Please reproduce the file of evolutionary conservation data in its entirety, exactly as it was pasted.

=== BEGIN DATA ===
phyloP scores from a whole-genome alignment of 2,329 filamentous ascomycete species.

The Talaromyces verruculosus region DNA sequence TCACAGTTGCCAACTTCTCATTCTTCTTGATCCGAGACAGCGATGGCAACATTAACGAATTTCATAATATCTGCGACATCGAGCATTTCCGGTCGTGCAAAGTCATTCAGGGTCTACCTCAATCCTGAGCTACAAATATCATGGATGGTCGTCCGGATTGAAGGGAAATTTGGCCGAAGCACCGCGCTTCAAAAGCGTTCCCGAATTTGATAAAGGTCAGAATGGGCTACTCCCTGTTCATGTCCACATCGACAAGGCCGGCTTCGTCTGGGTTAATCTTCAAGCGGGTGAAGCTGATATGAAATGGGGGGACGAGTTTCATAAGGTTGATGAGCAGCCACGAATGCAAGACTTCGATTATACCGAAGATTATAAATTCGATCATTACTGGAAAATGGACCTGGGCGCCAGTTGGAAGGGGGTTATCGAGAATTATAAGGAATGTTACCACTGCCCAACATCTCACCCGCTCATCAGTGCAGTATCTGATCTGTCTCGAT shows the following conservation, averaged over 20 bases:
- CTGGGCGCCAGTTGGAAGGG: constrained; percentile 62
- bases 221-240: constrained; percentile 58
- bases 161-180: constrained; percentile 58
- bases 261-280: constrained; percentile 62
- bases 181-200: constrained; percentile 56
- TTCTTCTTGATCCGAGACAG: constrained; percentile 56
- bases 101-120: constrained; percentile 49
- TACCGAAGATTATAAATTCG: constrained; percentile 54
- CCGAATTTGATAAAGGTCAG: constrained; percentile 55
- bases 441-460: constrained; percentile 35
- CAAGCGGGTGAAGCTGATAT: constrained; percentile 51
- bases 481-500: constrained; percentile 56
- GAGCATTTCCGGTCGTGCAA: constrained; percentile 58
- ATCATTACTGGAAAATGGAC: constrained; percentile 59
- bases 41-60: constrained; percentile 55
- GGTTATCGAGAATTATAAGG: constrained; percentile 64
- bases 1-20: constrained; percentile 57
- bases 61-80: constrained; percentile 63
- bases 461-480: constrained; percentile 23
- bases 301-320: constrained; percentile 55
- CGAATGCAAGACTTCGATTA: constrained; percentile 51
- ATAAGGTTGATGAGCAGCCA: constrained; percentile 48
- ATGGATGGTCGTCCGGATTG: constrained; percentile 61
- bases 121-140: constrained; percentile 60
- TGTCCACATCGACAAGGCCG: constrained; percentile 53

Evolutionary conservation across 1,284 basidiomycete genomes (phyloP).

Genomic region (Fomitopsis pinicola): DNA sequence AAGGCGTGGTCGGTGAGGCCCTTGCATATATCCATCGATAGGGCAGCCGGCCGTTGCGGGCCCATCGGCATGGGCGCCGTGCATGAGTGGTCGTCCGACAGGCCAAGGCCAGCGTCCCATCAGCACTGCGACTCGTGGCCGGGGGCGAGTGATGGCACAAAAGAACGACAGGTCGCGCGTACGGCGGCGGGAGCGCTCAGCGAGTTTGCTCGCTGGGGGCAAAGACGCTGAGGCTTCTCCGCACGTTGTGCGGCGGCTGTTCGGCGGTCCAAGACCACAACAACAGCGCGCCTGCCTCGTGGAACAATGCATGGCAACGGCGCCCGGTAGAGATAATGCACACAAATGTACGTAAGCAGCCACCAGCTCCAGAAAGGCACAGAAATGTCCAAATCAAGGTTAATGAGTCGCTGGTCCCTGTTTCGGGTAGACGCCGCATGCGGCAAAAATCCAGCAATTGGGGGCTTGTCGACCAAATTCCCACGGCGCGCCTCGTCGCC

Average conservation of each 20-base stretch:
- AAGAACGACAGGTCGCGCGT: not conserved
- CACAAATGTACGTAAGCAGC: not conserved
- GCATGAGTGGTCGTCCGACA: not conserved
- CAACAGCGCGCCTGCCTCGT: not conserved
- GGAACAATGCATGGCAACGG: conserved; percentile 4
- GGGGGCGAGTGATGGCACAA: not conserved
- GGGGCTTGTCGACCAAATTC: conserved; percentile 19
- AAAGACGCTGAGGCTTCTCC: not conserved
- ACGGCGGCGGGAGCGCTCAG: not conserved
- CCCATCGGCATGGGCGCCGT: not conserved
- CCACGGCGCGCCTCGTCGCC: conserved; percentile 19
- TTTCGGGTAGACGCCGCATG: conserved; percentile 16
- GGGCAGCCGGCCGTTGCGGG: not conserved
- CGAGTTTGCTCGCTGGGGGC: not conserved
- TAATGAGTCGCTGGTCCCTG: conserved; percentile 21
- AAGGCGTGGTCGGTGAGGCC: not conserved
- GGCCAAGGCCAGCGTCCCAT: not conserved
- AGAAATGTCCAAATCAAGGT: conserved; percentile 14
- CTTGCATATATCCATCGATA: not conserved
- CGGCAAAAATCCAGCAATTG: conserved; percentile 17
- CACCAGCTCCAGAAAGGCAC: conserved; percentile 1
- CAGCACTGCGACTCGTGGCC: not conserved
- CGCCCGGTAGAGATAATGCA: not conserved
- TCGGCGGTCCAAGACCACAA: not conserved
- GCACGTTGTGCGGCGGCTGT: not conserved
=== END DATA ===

phyloP scores from a whole-genome alignment of 2,329 filamentous ascomycete species.

The Talaromyces verruculosus region DNA sequence TCACAGTTGCCAACTTCTCATTCTTCTTGATCCGAGACAGCGATGGCAACATTAACGAATTTCATAATATCTGCGACATCGAGCATTTCCGGTCGTGCAAAGTCATTCAGGGTCTACCTCAATCCTGAGCTACAAATATCATGGATGGTCGTCCGGATTGAAGGGAAATTTGGCCGAAGCACCGCGCTTCAAAAGCGTTCCCGAATTTGATAAAGGTCAGAATGGGCTACTCCCTGTTCATGTCCACATCGACAAGGCCGGCTTCGTCTGGGTTAATCTTCAAGCGGGTGAAGCTGATATGAAATGGGGGGACGAGTTTCATAAGGTTGATGAGCAGCCACGAATGCAAGACTTCGATTATACCGAAGATTATAAATTCGATCATTACTGGAAAATGGACCTGGGCGCCAGTTGGAAGGGGGTTATCGAGAATTATAAGGAATGTTACCACTGCCCAACATCTCACCCGCTCATCAGTGCAGTATCTGATCTGTCTCGAT shows the following conservation, averaged over 20 bases:
- CTGGGCGCCAGTTGGAAGGG: constrained; percentile 62
- bases 221-240: constrained; percentile 58
- bases 161-180: constrained; percentile 58
- bases 261-280: constrained; percentile 62
- bases 181-200: constrained; percentile 56
- TTCTTCTTGATCCGAGACAG: constrained; percentile 56
- bases 101-120: constrained; percentile 49
- TACCGAAGATTATAAATTCG: constrained; percentile 54
- CCGAATTTGATAAAGGTCAG: constrained; percentile 55
- bases 441-460: constrained; percentile 35
- CAAGCGGGTGAAGCTGATAT: constrained; percentile 51
- bases 481-500: constrained; percentile 56
- GAGCATTTCCGGTCGTGCAA: constrained; percentile 58
- ATCATTACTGGAAAATGGAC: constrained; percentile 59
- bases 41-60: constrained; percentile 55
- GGTTATCGAGAATTATAAGG: constrained; percentile 64
- bases 1-20: constrained; percentile 57
- bases 61-80: constrained; percentile 63
- bases 461-480: constrained; percentile 23
- bases 301-320: constrained; percentile 55
- CGAATGCAAGACTTCGATTA: constrained; percentile 51
- ATAAGGTTGATGAGCAGCCA: constrained; percentile 48
- ATGGATGGTCGTCCGGATTG: constrained; percentile 61
- bases 121-140: constrained; percentile 60
- TGTCCACATCGACAAGGCCG: constrained; percentile 53

Evolutionary conservation across 1,284 basidiomycete genomes (phyloP).

Genomic region (Fomitopsis pinicola): DNA sequence AAGGCGTGGTCGGTGAGGCCCTTGCATATATCCATCGATAGGGCAGCCGGCCGTTGCGGGCCCATCGGCATGGGCGCCGTGCATGAGTGGTCGTCCGACAGGCCAAGGCCAGCGTCCCATCAGCACTGCGACTCGTGGCCGGGGGCGAGTGATGGCACAAAAGAACGACAGGTCGCGCGTACGGCGGCGGGAGCGCTCAGCGAGTTTGCTCGCTGGGGGCAAAGACGCTGAGGCTTCTCCGCACGTTGTGCGGCGGCTGTTCGGCGGTCCAAGACCACAACAACAGCGCGCCTGCCTCGTGGAACAATGCATGGCAACGGCGCCCGGTAGAGATAATGCACACAAATGTACGTAAGCAGCCACCAGCTCCAGAAAGGCACAGAAATGTCCAAATCAAGGTTAATGAGTCGCTGGTCCCTGTTTCGGGTAGACGCCGCATGCGGCAAAAATCCAGCAATTGGGGGCTTGTCGACCAAATTCCCACGGCGCGCCTCGTCGCC

Average conservation of each 20-base stretch:
- AAGAACGACAGGTCGCGCGT: not conserved
- CACAAATGTACGTAAGCAGC: not conserved
- GCATGAGTGGTCGTCCGACA: not conserved
- CAACAGCGCGCCTGCCTCGT: not conserved
- GGAACAATGCATGGCAACGG: conserved; percentile 4
- GGGGGCGAGTGATGGCACAA: not conserved
- GGGGCTTGTCGACCAAATTC: conserved; percentile 19
- AAAGACGCTGAGGCTTCTCC: not conserved
- ACGGCGGCGGGAGCGCTCAG: not conserved
- CCCATCGGCATGGGCGCCGT: not conserved
- CCACGGCGCGCCTCGTCGCC: conserved; percentile 19
- TTTCGGGTAGACGCCGCATG: conserved; percentile 16
- GGGCAGCCGGCCGTTGCGGG: not conserved
- CGAGTTTGCTCGCTGGGGGC: not conserved
- TAATGAGTCGCTGGTCCCTG: conserved; percentile 21
- AAGGCGTGGTCGGTGAGGCC: not conserved
- GGCCAAGGCCAGCGTCCCAT: not conserved
- AGAAATGTCCAAATCAAGGT: conserved; percentile 14
- CTTGCATATATCCATCGATA: not conserved
- CGGCAAAAATCCAGCAATTG: conserved; percentile 17
- CACCAGCTCCAGAAAGGCAC: conserved; percentile 1
- CAGCACTGCGACTCGTGGCC: not conserved
- CGCCCGGTAGAGATAATGCA: not conserved
- TCGGCGGTCCAAGACCACAA: not conserved
- GCACGTTGTGCGGCGGCTGT: not conserved